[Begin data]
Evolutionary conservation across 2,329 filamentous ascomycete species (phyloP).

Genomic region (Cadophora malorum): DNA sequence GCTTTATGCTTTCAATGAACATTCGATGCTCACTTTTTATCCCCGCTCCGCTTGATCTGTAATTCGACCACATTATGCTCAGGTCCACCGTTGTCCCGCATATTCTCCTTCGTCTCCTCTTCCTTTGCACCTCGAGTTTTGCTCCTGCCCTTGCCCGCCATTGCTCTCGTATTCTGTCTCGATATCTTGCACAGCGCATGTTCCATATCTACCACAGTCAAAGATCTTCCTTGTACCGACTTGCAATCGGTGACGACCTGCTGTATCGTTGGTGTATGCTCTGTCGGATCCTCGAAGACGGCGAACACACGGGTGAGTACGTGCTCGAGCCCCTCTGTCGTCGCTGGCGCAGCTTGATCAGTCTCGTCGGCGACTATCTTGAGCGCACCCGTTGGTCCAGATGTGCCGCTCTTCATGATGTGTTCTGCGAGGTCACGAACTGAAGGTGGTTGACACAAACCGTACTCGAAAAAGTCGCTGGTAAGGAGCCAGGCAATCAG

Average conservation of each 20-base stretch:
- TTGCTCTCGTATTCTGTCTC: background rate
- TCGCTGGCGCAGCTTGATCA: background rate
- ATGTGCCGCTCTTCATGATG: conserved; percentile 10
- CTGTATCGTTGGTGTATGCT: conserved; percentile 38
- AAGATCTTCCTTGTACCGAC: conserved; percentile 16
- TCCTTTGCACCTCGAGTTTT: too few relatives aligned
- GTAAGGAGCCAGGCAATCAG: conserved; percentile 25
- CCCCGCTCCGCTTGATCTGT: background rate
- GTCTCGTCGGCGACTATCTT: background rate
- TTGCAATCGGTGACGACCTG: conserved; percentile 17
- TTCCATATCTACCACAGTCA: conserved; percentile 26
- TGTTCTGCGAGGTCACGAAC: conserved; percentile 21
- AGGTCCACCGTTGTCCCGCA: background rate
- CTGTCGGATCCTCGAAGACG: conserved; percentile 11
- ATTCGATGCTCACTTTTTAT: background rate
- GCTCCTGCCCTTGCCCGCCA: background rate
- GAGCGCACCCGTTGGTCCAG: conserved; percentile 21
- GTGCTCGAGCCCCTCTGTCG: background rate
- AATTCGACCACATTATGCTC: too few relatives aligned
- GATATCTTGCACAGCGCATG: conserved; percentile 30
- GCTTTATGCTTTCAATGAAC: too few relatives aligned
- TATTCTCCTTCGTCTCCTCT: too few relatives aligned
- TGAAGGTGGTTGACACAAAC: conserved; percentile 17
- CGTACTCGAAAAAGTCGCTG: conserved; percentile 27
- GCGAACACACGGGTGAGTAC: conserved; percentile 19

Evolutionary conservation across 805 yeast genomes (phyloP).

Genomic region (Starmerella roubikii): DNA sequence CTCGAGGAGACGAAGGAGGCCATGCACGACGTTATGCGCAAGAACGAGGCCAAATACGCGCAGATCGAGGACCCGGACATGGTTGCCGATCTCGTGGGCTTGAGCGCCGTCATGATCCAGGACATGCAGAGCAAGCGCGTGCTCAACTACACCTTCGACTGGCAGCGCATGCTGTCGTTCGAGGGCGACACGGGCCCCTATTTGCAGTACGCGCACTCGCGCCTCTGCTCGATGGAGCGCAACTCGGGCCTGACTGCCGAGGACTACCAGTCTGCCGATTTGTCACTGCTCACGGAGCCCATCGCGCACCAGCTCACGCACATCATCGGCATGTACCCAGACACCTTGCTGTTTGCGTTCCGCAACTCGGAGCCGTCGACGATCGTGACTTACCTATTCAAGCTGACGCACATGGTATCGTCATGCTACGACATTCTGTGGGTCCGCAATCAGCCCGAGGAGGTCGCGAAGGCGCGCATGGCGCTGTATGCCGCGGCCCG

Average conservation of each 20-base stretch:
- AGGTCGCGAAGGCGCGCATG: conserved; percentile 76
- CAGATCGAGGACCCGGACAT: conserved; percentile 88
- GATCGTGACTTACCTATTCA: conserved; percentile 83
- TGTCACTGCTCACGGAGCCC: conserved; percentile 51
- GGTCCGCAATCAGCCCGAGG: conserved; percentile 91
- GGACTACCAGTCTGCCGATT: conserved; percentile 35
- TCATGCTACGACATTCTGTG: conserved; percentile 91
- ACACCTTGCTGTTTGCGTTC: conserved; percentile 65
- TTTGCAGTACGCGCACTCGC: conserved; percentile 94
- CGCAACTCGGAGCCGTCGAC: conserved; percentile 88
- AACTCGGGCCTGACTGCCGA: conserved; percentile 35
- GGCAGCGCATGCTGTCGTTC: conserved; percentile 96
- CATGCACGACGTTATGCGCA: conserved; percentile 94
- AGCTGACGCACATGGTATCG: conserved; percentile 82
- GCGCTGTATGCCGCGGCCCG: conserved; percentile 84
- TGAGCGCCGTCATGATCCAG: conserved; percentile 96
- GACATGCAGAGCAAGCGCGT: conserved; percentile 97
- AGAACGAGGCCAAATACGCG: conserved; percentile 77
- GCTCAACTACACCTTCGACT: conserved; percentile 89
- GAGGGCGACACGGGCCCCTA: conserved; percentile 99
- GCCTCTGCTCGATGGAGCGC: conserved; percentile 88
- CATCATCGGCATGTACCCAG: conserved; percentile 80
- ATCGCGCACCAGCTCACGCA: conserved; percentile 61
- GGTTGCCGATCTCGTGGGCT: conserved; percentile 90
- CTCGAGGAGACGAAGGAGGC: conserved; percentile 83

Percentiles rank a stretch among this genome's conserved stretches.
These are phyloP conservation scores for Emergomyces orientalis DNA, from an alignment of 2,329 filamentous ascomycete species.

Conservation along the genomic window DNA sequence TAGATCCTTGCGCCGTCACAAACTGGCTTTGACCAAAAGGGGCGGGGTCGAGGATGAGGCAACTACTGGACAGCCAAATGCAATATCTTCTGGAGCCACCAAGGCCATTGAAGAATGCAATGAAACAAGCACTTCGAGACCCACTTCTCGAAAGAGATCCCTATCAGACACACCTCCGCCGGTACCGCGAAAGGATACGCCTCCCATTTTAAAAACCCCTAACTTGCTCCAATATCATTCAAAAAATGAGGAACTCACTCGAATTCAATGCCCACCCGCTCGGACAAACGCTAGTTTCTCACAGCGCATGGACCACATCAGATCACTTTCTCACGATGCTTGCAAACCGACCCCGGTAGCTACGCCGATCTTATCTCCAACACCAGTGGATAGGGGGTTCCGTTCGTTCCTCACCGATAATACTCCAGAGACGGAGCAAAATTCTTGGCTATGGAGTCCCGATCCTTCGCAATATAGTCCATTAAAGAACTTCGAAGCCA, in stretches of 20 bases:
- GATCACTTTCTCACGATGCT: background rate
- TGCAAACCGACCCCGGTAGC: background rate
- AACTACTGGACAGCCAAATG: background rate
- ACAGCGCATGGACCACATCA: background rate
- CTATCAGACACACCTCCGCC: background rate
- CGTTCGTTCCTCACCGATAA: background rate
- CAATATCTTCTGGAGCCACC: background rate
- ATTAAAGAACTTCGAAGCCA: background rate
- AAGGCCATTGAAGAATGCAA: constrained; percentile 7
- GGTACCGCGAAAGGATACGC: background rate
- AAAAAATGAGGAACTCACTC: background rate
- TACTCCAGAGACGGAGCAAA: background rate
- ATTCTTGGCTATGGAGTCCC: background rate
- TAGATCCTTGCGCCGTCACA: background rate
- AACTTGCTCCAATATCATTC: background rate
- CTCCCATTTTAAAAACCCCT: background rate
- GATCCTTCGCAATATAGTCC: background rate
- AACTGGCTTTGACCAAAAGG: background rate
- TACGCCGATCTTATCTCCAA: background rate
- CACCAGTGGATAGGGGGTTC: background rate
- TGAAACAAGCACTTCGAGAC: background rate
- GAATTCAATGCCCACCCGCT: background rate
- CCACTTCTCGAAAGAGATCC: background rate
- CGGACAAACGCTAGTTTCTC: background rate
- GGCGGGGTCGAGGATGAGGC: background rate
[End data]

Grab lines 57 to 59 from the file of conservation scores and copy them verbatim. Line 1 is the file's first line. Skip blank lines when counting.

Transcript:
Percentiles rank a stretch among this genome's conserved stretches.
These are phyloP conservation scores for Emergomyces orientalis DNA, from an alignment of 2,329 filamentous ascomycete species.

Conservation along the genomic window DNA sequence TAGATCCTTGCGCCGTCACAAACTGGCTTTGACCAAAAGGGGCGGGGTCGAGGATGAGGCAACTACTGGACAGCCAAATGCAATATCTTCTGGAGCCACCAAGGCCATTGAAGAATGCAATGAAACAAGCACTTCGAGACCCACTTCTCGAAAGAGATCCCTATCAGACACACCTCCGCCGGTACCGCGAAAGGATACGCCTCCCATTTTAAAAACCCCTAACTTGCTCCAATATCATTCAAAAAATGAGGAACTCACTCGAATTCAATGCCCACCCGCTCGGACAAACGCTAGTTTCTCACAGCGCATGGACCACATCAGATCACTTTCTCACGATGCTTGCAAACCGACCCCGGTAGCTACGCCGATCTTATCTCCAACACCAGTGGATAGGGGGTTCCGTTCGTTCCTCACCGATAATACTCCAGAGACGGAGCAAAATTCTTGGCTATGGAGTCCCGATCCTTCGCAATATAGTCCATTAAAGAACTTCGAAGCCA, in stretches of 20 bases: